Have you ever observed children at the playground? They endlessly run, jump, climb, slide and then repeat the process again and again. At all ages, they are using their bodies to take in information about their world and their bodies in space. Piaget taught us about assimilation and accommodation. In the playground, it is clear to see how movement informs cognition and motor memory is created in the repeated gross and fine motor experiences. However a new comer to interdisciplinary research is the notion of 4E’s of cognition: embodied, embedded, enactive, and extended. Once understood, it is actually common sense for all teachers and clinicians. The basic premise is that cognition is impacted by the many interactions between the brain, the body and the social and physical environments that children actively experience every day as they grow and develop. The centuries old mind/body connection!
The immersive painting experiences currently found in some museums offer a great analogy for what real life is like in a classroom or recess playground. There are the stimuli offered by the visual surroundings the teacher has designed in the classroom, the sounds intended and those of vents and outdoor noises, the feel of the equipment like the pen or the pencil, the audio-visual tools and even the temperature of the class or the weather outside. All of these impact each child. But actually each child reacts to them differently according to their prior experiences and their own internal personality, well-being and health. Every teacher knows hungry children can’t concentrate on academics. Working in schools serving students that experienced early trauma in their lives clearly demonstrates a sharpened sense of perusing the environment for danger, often with a hair like trigger to react, and less interest in academics or tasks that take away attention from maintaining security and protection of self.
In examining the many dynamic interactions between the body, brain and environments, researchers are evolving a theory in four cognitive processes that help us explain and explore reaching our students as they seek to make sense of their world and their place in the world. Like any theory about human functions, it is not simple or straightforward. However, as our increasingly digital landscape evolves, so must our understanding of how to reach our students effectively and help them become lifelong learners.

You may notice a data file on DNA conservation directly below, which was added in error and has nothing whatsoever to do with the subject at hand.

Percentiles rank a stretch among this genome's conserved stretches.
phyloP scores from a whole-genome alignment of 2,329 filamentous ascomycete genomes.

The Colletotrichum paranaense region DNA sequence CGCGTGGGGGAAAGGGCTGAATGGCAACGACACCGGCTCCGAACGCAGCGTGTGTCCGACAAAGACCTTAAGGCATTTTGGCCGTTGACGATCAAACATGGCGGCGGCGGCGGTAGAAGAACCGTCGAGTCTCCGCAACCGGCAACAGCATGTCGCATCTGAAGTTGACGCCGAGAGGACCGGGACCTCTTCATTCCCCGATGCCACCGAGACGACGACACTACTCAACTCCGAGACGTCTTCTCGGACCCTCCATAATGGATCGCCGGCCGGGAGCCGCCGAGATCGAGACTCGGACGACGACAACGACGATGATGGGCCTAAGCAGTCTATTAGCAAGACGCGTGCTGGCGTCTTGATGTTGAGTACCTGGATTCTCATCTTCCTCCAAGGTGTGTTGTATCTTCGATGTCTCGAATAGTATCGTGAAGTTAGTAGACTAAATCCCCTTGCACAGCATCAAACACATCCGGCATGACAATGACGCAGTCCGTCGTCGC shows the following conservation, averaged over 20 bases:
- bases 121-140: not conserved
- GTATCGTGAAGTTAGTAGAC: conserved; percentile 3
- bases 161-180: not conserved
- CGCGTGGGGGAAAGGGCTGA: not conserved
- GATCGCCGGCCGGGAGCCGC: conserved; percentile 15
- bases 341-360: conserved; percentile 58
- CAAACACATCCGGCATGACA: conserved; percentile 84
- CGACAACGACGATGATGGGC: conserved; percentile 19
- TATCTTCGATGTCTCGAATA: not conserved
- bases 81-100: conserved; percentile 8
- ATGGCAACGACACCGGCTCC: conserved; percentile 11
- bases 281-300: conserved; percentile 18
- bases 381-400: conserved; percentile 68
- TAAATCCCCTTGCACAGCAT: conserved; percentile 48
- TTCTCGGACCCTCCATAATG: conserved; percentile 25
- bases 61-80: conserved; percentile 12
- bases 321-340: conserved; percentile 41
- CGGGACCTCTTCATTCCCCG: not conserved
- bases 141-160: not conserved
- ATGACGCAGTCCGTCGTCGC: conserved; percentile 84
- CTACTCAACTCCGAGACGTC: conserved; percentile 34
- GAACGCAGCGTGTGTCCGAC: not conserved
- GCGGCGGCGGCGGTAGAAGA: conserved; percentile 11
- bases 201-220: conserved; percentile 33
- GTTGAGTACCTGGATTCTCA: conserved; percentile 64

Here is a brief synopsis of each of the 4 E’s offered by Schiavio & van der Schyff (2018):
- Embodied: Cognition cannot be fully described in terms of abstract mental processes (i.e., in terms of representations). Rather, it involves the entire body of the living system (brain and body).
Here is the constant flow of information collected from the entire body and senses to the brain and then changing what the brain makes of it. Think of a child touching a cold ball of snow. It will alter the way they think about snow in more than words. It is a sensation that registers in the brain from their body as well as their visual input. Just looking at snow through a window inside a building will not create the “snow” they really need their brain to understand
- Embedded: Cognition is not an isolated event separated from the (child’s) agent’s ecological niche. Instead, it displays layers of co-determination with physical, social, and cultural aspects of the world.